Review by Frank Plowright
Jim Starlin’s Warlock is probably Marvel’s most enduring legacy of the 1970s. It’s a testament to both a talented creator being given leeway, and the creative freedom available in what was considered a marginal title. The good news is that it’s still fit for purpose in the 21st century.
Starlin first dispatched Warlock deep into the universe, then grasped the religious theme of his earliest solo appearances and twisted it for the Universal Church of Truth, an intolerant and bigoted organisation proclaiming genocide for anything other than human-like beings. Twisting the knife, the church is headed by the Magus, Warlock as he would be in the future. As he realises this Warlock also discovers the soul gem affixed to his forehead has vampiric properties, useful in some circumstances and malevolent in others. In his opening chapters Starlin sets a course for Warlock where only one action can prevent what he becomes. The extraordinary surprise is that he delivered that, and it occurs twice within the book, with well conceived dialogue re-shaping perceptions the second time around.
Starlin also really delivered with his art, channelling Steve Ditko and Gil Kane, and creating a universe where, humans apart, no two beings looked the same. An early decision was to replace Warlock’s gaudy costume with something more dignified, and his shots of Warlock flying through space populated by dozens of planets still impress. When Starlin could no longer remain a one man band, Steve Leialoha put in a shift far beyond the inking he’s credited for. Together they stretch Ditko’s 1960s visions of other-worldliness, twisting space and reality for unconventional and memorable visual distortions.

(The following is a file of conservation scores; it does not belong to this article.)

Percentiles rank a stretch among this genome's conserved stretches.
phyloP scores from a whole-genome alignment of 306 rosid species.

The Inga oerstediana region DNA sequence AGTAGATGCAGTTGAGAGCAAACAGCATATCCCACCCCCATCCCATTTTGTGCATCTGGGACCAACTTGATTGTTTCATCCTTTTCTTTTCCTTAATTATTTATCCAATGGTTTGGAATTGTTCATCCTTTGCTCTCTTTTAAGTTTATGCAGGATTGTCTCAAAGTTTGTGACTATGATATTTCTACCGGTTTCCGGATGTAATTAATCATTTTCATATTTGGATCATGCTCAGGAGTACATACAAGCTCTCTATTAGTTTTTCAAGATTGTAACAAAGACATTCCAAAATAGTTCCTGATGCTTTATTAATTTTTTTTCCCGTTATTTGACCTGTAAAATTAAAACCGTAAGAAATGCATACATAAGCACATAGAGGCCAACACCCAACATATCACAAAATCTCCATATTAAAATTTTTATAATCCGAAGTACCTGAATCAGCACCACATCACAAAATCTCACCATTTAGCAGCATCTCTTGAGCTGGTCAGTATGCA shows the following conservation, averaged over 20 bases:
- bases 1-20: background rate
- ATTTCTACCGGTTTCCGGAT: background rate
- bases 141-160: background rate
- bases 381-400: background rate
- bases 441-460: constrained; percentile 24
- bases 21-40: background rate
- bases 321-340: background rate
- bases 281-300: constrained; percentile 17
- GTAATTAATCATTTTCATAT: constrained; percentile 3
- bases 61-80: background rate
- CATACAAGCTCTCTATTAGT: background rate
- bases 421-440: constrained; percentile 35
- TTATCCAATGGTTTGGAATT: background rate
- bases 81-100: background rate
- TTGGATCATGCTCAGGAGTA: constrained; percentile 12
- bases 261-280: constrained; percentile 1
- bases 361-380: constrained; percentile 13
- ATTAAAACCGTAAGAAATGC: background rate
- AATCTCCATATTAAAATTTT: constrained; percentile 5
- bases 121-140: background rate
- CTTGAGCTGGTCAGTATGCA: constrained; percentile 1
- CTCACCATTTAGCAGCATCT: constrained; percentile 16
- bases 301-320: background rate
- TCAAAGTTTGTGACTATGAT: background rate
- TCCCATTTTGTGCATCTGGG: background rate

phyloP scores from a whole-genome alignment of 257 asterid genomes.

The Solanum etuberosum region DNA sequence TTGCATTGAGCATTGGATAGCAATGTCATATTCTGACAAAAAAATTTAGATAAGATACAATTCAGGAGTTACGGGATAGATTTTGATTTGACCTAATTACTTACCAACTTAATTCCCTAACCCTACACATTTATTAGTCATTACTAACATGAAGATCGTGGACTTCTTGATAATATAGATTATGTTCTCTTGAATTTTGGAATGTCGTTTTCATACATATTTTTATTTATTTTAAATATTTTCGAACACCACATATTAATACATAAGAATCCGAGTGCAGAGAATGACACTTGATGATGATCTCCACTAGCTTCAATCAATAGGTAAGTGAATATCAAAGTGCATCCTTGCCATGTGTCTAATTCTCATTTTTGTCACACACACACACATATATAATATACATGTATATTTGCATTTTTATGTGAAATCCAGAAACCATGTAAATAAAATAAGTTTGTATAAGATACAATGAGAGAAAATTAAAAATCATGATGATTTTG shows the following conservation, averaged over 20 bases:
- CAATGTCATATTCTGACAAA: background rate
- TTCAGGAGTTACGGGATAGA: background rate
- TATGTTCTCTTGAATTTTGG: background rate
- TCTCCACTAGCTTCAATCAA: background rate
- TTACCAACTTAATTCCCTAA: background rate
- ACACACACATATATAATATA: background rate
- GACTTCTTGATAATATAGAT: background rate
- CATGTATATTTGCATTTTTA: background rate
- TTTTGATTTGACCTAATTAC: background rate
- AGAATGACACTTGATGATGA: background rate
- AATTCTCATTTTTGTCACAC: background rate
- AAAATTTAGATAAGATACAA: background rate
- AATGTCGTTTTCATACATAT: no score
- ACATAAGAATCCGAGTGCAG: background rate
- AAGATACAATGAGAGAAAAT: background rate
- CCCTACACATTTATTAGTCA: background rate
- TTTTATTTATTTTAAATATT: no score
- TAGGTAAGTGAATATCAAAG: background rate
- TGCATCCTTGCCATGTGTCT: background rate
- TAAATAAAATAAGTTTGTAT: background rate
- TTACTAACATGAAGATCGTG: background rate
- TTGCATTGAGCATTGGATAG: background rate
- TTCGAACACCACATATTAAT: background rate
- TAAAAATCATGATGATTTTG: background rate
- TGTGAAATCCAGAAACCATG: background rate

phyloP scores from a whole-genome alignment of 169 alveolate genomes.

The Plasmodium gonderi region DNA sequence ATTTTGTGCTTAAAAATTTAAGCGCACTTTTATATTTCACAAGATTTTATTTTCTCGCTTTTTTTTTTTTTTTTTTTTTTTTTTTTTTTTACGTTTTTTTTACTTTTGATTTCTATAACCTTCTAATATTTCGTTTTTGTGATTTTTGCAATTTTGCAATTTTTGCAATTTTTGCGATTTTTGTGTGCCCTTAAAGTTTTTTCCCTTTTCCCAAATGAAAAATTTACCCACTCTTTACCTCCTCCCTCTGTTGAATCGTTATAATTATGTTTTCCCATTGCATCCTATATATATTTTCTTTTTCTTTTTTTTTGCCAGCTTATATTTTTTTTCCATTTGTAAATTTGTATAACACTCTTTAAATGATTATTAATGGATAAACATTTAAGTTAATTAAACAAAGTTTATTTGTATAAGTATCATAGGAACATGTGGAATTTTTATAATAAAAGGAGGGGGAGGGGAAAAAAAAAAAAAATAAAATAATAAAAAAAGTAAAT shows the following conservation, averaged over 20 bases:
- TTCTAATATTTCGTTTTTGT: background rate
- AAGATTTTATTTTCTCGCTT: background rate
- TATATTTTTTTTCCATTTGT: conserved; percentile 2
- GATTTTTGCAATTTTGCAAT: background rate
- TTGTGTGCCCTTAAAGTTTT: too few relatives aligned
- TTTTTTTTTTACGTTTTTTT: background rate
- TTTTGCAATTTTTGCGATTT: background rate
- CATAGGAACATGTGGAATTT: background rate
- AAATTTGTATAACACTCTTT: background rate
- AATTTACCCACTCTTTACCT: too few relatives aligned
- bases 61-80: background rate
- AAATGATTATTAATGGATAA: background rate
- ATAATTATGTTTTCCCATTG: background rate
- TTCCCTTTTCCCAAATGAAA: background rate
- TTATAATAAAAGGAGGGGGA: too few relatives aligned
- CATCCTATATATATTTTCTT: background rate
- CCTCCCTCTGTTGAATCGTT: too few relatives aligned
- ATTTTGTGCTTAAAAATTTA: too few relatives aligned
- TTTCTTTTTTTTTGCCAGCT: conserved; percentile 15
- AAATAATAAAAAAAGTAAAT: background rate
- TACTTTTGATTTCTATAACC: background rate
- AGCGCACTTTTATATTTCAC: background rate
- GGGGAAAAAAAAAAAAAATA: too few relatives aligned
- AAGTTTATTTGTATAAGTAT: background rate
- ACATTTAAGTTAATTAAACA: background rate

As much he railed against established authority as defined by the church, Starlin resented any form of editorial interference, and delivered a heavy-handed satire of how he viewed Marvel at the time, resulting in one of his weaker stories. With the Magus dealt with, two other major threats occupy the remainder of the book. One is the mad God Thanos, who worships death as a physical entity, but little mentioned and stunningly imaginative, is the Star Thief, who can obliterate worlds in an instant. His identity is well-conceived, and he’s astutely represented by Starlin as a facial pictogram spread across the stars.
The pre-occupations with death, suicide and other morbid undertones could make Warlock sound the miserablist’s bible, which is far from accurate. Starlin’s humour manifests in the art, the credits and primarily in Warlock’s companion Pip, a troll. Given his base nature, it’s perhaps inappropriate that he was originally conceived as Starlin’s visual homage to Jack Kirby. No other similarities should be inferred. In the closing chapters Starlin threw in Spider-Man, the Avengers and the Thing to construct as fine a superhero epic as any of the era.
Warlock may be Starlin’s legacy to Marvel, but of greater commercial value is his introduction of alien female assassin Gamora, now of the Guardians of the Galaxy comic and film. Her fatal allure is established immediately, and she’s an essential part of this story.
This collection includes welcome bonus material. There’s a fine introduction from Jon Cooke, and reproductions of Al Weiss’ sketched layouts for a story that never saw print. There’s also a teaming of Warlock with Spider-Man. A bonus when Warlock had been cancelled and his story remained unfinished, to writer Bill Mantlo’s credit he’d noticed the similarity between Warlock’s soul gem and similar adornment worn by the Stranger. Starlin would seize upon this concept years later with Infinity Gauntlet. Otherwise, though, despite John Byrne’s decent art, Mantlo’s story lags way behind even the weakest Starlin material.